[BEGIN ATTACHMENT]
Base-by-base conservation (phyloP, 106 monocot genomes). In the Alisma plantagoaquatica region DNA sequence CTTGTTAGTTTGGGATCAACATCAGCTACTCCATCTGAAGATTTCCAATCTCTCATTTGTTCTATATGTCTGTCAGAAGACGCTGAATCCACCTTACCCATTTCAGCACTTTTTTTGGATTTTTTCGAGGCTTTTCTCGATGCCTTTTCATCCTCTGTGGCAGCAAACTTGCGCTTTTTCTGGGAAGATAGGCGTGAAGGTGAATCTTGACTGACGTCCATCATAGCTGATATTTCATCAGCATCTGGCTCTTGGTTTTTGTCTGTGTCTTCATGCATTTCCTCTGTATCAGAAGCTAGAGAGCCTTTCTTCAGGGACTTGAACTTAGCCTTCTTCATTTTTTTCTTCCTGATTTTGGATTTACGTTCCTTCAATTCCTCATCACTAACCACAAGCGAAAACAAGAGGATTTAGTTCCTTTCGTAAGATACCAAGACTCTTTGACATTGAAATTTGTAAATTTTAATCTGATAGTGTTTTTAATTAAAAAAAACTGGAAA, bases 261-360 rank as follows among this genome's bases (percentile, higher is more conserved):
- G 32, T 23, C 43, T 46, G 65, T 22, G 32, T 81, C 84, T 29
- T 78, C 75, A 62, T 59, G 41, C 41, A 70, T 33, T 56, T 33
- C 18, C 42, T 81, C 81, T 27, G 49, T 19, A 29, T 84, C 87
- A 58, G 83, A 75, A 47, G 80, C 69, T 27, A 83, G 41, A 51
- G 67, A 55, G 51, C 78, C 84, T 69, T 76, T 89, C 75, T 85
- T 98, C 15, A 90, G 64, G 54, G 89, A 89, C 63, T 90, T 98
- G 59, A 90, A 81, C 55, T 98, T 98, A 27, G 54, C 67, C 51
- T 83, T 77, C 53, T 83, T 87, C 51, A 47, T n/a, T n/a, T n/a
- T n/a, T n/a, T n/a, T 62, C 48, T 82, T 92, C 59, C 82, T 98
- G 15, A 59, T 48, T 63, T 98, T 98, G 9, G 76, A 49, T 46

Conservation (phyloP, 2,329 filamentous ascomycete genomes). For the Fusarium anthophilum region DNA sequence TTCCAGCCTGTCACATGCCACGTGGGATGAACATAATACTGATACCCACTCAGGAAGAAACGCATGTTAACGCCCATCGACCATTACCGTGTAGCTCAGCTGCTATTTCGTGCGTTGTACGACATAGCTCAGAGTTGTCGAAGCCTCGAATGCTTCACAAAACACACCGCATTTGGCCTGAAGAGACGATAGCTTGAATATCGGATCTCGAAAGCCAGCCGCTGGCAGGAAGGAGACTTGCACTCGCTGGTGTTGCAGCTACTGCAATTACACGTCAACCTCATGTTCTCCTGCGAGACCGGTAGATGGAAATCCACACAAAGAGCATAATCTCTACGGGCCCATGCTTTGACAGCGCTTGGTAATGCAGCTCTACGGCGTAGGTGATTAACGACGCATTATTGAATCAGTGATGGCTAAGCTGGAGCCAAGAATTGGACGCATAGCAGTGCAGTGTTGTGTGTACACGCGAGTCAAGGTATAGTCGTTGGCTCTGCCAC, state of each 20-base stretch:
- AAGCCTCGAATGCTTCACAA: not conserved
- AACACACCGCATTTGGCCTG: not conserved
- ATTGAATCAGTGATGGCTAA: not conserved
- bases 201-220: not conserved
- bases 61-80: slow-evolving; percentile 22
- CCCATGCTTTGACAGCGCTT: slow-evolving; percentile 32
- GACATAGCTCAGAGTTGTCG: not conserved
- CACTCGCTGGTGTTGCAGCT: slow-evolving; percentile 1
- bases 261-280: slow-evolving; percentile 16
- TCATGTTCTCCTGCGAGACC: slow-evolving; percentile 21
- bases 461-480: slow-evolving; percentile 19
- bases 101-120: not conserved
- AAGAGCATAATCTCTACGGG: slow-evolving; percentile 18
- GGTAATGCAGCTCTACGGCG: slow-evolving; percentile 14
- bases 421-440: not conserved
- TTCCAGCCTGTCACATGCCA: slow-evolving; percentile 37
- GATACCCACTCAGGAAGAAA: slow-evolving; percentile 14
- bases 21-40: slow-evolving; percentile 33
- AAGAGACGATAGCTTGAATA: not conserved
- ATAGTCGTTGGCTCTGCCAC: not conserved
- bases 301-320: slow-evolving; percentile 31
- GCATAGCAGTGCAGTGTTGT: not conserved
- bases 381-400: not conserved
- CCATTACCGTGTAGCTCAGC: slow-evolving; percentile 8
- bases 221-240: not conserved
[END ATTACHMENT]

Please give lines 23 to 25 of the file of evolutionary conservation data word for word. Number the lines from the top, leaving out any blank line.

- bases 461-480: slow-evolving; percentile 19
- bases 101-120: not conserved
- AAGAGCATAATCTCTACGGG: slow-evolving; percentile 18